Skip to main content

Electrical Engineering Program at Mississippi College Earns Accreditation

President Blake Thompson joins students and professor Chris Maggio excited about Mississippi College's electrical engineering program gaining ABET accreditation.
President Blake Thompson joins students and professor Chris Maggio excited about Mississippi College's electrical engineering program gaining ABET accreditation.

Mississippi College’s electrical engineering program reached a significant milestone by becoming accredited.

Based in Baltimore, Maryland, ABET is a nonprofit organization accrediting 4,005 programs at more than 793 colleges and universities in 32 countries. MC electrical engineering recently earned the ABET seal of approval.

MC launched its electrical engineering program five years ago and now enrolls about three dozen students.

Getting the ABET seal of approval represents a major achievement, the culmination of much hard work on the Clinton campus.

ABET accreditation “demonstrates that a program meets standards of quality, which makes its graduates more attractive to employers” says Chris Maggio, chair of MC’s Department of Engineering, Computer Science and Physics.

“Graduating from an ABET accredited program is also often a requirement for professional engineering licensure,” Maggio added.

Excellent electrical engineering professors worked well with university leaders, a knowledgeable team of advisors and a determined group of students to make it happen.

President Blake Thompson is thrilled to spread the news about electrical engineering as he begins his second year as MC’s chief executive. It’s another sign that MC’s academic programs are achieving national and international prominence as the school begins its 194th year.

Originally the Accreditation Board of Engineering and Technology, the group is simply known as ABET. It remains the global accreditor of university programs in applied and natural science, computing, engineering along with engineering technology.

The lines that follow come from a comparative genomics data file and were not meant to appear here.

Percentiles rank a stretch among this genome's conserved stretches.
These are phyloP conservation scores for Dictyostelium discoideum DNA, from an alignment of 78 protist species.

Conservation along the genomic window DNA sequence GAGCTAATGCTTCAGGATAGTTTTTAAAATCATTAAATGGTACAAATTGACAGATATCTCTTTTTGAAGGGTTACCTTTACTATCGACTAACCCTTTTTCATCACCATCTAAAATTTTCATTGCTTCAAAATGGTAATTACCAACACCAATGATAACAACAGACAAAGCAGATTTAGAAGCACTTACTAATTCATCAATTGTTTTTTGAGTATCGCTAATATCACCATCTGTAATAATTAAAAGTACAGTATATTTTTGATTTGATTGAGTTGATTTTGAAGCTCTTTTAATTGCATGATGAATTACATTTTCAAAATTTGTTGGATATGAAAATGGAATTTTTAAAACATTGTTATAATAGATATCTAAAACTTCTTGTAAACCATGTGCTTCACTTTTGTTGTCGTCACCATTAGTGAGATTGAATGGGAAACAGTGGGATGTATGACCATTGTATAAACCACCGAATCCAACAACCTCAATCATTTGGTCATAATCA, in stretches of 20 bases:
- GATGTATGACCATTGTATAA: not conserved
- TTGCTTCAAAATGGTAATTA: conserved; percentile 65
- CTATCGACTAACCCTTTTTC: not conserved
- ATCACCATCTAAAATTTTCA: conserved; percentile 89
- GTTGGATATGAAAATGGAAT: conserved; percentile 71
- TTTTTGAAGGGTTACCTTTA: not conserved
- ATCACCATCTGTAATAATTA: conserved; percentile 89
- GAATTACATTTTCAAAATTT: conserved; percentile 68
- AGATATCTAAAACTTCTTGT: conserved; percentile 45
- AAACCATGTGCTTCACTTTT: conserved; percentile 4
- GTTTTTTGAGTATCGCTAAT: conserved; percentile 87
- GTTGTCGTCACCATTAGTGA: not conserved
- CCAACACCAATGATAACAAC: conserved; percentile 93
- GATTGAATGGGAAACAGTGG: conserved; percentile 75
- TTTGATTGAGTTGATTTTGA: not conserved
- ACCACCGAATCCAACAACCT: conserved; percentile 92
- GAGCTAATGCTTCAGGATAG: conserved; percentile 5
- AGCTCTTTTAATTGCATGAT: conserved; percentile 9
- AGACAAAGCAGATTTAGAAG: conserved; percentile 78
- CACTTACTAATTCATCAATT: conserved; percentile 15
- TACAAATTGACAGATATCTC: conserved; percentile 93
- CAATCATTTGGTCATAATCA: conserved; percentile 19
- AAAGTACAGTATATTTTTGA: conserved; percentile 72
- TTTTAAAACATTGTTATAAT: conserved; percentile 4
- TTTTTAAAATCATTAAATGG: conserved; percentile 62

MC graduates like Michael Washam are delighted to hear about the outstanding news for the bachelor’s program at his alma mater. He was among MC’s first electrical engineering graduates in 2018. Michael is employed as a distribution design engineer by Leidos, an electrical engineering consulting company in Orlando, Florida.

“Now that the program is accredited, I can take qualification tests such as the PE (professional engineering),” Washam said. “It also opens up a plethora of possible new job opportunities for me as well as past and future electrical engineering graduates at MC.”

MC professors helped get Washam on the right career path. “I have found that I was as well or better prepared as graduates from other universities when I began work.”

He’s the son of Chris and Missy Washam of Clinton. His father chairs the university’s Kinesiology Department. And his mom serves as president, coach and trainer with Teams of Tomorrow. The group helps people reach their full potential.

Certainly, MC’s electrical engineering program has taken giant steps to reach its potential, while continuing to excel.

Getting ABET accreditation isn’t easy. “Programs seeking accreditation must demonstrate that they are in compliance with ABET’s criteria, policies and procedures,” Maggio said. He views accreditation as a terrific way to boost student and faculty recruitment at the Baptist-affiliated university.

MC’s electrical engineering classes in Hederman Science Hall include theory, logic design, electronics, microprocessors, signals and systems, along with energy and power.

Students in the program come from Mississippi, across the South, and states as far away as Colorado, Pennsylvania and Hawaii. There’s one international student enrolled from Egypt. A number of the undergrads compete on Choctaws sports teams and stay involved in other campus organizations.

Job prospects look bright. The median annual wage for the USA’s electrical engineers in 2018 was $96,640, according to the Bureau of Labor Statistics.

Whether the company is Continental Tire two miles west of Clinton, Nissan in Canton or at Army Corps of Engineers operations in Vicksburg, MC grads will discover employment opportunities in the Magnolia State for years to come. They’re needed in industries such as IT, manufacturing, telecommunications and aerospace. People in the field often work at companies manufacturing electrical components such as medical equipment.

MC professors will promote the newly accredited electrical engineering program to prospective students at the first Fall Preview Day on the Clinton campus September 14.

For additional information contact Chris Maggio at 601-925-3213 or